By Rob D. Young
Google is launching a deal search service known as Google Shihui (shihui means “timely benefit”). Shihui will allow users to search through information aggregated from China’s deal sites.
There are plenty of deal sites to choose from, too. The group-buying market has exploded recently for China, and there are now approximately 4,000 such services in the country.
One particular detail may be an extra bonus for Google: Groupon isn’t one of them. While Google suffers in the face of Groupon in the U.S., Groupon hasn’t been able to get a foothold in China – despite efforts to do so that began earlier this year. As Google tries to break into the daily deal industry, gaining early-stage brand recognition in China could be a powerful asset.
Google spokesman Robin Moroney clarified to IT World, though, that “Shihui is in the early stages of development and we’ll be working with our partners to see what features drive the best traffic to their sites and also what features guide users to the offers that are most valuable to them.” The project is still officially declared as a beta offering, and was made available through the Google.cn site on September 13.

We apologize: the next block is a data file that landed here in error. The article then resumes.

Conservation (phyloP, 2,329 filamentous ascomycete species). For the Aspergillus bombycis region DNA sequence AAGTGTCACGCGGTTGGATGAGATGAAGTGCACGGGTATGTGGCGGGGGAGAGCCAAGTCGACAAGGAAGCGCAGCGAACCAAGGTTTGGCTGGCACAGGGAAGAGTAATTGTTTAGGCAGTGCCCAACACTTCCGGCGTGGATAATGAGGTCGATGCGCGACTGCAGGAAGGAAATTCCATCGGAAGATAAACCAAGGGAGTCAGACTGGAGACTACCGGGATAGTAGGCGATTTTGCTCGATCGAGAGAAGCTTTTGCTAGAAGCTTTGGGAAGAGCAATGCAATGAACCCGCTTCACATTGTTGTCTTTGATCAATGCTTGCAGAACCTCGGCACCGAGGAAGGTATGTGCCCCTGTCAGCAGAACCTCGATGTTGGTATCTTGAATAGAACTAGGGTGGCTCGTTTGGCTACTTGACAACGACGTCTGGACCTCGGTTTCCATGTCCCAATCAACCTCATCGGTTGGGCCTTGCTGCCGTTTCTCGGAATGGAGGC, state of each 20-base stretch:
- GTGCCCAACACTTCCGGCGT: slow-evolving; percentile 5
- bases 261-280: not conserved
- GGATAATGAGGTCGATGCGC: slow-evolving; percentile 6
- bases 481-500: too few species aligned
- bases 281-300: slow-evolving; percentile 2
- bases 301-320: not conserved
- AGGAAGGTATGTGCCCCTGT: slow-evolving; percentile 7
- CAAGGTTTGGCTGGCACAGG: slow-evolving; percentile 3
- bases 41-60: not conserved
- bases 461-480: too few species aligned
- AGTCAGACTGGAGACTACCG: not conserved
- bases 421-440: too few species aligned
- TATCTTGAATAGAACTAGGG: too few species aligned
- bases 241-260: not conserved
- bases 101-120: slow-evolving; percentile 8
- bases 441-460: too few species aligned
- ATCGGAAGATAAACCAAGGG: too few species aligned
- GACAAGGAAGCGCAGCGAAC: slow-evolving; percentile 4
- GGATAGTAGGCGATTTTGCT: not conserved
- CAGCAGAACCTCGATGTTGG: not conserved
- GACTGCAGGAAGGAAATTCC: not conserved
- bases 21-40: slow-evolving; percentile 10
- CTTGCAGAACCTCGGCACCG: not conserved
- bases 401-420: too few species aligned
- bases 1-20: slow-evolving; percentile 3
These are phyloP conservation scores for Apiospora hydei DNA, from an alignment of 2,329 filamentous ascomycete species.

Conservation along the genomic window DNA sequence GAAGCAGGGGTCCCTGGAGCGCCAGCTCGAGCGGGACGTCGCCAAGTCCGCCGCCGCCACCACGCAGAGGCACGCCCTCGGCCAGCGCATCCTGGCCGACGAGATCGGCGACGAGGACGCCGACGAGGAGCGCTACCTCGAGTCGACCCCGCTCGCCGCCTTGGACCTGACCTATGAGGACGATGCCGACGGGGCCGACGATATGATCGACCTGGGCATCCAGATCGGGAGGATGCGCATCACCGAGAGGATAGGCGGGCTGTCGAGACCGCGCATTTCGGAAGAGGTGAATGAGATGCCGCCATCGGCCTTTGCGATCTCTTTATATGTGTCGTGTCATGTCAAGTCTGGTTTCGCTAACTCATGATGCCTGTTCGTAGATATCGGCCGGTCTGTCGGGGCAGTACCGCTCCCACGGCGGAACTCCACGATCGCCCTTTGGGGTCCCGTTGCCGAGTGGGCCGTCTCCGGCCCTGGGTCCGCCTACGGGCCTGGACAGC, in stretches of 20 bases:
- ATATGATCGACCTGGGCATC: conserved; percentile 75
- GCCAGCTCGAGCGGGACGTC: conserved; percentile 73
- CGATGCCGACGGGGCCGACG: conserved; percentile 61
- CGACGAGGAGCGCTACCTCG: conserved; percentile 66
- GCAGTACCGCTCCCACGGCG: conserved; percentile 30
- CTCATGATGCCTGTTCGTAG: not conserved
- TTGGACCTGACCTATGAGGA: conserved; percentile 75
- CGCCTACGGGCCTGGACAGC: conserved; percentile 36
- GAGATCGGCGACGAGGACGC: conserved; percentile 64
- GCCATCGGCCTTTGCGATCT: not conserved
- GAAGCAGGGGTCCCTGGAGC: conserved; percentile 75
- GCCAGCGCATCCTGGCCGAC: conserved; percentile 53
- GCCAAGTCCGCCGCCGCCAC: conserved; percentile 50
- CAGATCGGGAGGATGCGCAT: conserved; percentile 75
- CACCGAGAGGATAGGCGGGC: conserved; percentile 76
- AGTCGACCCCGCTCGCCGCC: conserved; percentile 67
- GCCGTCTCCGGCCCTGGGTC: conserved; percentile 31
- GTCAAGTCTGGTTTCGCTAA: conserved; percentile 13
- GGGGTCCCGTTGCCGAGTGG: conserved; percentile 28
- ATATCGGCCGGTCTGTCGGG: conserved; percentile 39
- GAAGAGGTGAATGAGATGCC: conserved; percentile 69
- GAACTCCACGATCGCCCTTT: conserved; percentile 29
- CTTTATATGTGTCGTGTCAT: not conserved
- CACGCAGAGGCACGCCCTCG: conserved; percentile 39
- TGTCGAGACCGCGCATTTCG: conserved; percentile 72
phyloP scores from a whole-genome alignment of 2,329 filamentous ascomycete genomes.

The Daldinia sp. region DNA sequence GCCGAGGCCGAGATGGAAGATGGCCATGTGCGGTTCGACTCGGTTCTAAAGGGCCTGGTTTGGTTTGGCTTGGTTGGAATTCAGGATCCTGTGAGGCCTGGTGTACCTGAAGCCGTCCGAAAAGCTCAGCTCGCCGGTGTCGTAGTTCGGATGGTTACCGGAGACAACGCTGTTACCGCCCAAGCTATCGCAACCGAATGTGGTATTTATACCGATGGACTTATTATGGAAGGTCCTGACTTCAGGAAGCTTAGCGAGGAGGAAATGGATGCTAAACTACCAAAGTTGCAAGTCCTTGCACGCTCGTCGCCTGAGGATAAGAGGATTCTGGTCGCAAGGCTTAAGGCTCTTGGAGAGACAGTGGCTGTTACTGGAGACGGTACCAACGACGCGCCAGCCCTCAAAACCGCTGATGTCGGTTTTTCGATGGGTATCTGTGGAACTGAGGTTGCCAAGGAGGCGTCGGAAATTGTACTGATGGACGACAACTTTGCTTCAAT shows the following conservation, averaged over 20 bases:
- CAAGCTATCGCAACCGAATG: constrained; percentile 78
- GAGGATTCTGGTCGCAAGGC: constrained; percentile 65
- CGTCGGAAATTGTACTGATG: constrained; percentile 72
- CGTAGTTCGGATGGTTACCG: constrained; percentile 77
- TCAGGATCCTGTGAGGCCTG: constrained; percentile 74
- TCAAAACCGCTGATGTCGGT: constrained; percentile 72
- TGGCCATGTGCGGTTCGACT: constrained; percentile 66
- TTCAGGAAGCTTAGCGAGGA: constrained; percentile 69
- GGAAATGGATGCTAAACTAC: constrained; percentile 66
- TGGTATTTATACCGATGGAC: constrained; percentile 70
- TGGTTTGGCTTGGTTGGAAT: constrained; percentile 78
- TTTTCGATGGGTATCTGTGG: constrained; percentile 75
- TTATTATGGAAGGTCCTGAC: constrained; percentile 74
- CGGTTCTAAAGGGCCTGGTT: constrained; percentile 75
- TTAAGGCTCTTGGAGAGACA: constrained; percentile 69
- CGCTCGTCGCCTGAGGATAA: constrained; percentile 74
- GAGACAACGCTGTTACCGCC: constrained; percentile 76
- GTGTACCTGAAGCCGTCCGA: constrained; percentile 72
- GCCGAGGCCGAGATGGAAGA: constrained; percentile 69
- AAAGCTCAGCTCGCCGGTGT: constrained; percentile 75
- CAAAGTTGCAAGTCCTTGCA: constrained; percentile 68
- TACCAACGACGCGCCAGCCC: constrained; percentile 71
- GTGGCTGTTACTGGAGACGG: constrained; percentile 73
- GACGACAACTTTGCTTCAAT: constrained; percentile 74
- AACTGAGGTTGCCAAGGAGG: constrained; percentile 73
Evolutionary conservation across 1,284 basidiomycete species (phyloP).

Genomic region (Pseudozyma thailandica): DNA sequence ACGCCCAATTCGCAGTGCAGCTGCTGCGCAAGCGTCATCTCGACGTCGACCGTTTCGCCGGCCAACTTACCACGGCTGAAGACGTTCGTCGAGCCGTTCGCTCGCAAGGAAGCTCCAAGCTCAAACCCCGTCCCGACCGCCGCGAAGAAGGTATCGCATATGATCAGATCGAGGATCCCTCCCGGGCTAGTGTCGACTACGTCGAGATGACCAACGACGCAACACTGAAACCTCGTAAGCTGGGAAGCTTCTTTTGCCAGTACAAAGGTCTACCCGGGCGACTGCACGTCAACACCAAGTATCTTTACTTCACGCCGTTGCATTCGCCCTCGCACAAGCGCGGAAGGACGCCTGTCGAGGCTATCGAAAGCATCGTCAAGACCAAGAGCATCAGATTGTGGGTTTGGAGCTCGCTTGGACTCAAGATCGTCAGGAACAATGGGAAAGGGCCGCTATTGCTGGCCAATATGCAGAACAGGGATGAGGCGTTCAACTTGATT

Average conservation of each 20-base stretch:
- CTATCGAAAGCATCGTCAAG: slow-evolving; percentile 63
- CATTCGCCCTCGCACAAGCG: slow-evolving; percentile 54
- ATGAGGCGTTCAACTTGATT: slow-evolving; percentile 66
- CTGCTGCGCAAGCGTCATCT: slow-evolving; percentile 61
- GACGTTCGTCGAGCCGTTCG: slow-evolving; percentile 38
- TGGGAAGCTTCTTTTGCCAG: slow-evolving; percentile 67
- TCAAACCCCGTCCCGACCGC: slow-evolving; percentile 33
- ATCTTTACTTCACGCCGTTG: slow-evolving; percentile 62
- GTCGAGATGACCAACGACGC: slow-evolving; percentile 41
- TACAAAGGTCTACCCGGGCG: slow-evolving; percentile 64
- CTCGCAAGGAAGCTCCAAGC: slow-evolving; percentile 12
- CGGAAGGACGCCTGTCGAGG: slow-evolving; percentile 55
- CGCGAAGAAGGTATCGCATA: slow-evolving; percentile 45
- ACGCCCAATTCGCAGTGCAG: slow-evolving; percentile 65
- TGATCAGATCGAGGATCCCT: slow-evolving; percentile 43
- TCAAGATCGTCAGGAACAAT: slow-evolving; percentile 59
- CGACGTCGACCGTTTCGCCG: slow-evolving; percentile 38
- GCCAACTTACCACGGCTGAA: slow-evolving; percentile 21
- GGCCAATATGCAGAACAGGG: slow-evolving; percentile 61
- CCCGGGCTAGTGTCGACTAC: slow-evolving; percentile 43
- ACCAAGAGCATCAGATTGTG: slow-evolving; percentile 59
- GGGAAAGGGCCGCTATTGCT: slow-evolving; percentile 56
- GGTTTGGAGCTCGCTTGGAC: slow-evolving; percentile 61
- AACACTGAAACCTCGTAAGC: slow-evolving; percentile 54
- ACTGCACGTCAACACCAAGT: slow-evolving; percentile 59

Just a few days ago we reported that Google had renewed its Chinese licensing, and I speculated that this could signify the return of Google to China. It seems that my guess wasn’t far off – but I did miss the mark somewhat.
Google’s return to Mainland China as a standard search engine isn’t imminent. The dedication to a specific ethical code that refuses the censorship of the Chinese government makes full web searching impossible.
Google Shihui could benefit the company in China. It’s unlikely that the Chinese government will pay attention to a deal-finding service, and even if they did, the likelihood of any given set of results requiring censorship would be much lower than with web searches.
This article was first published Sept. 14, 2011 on SearchEngineWatch.com.
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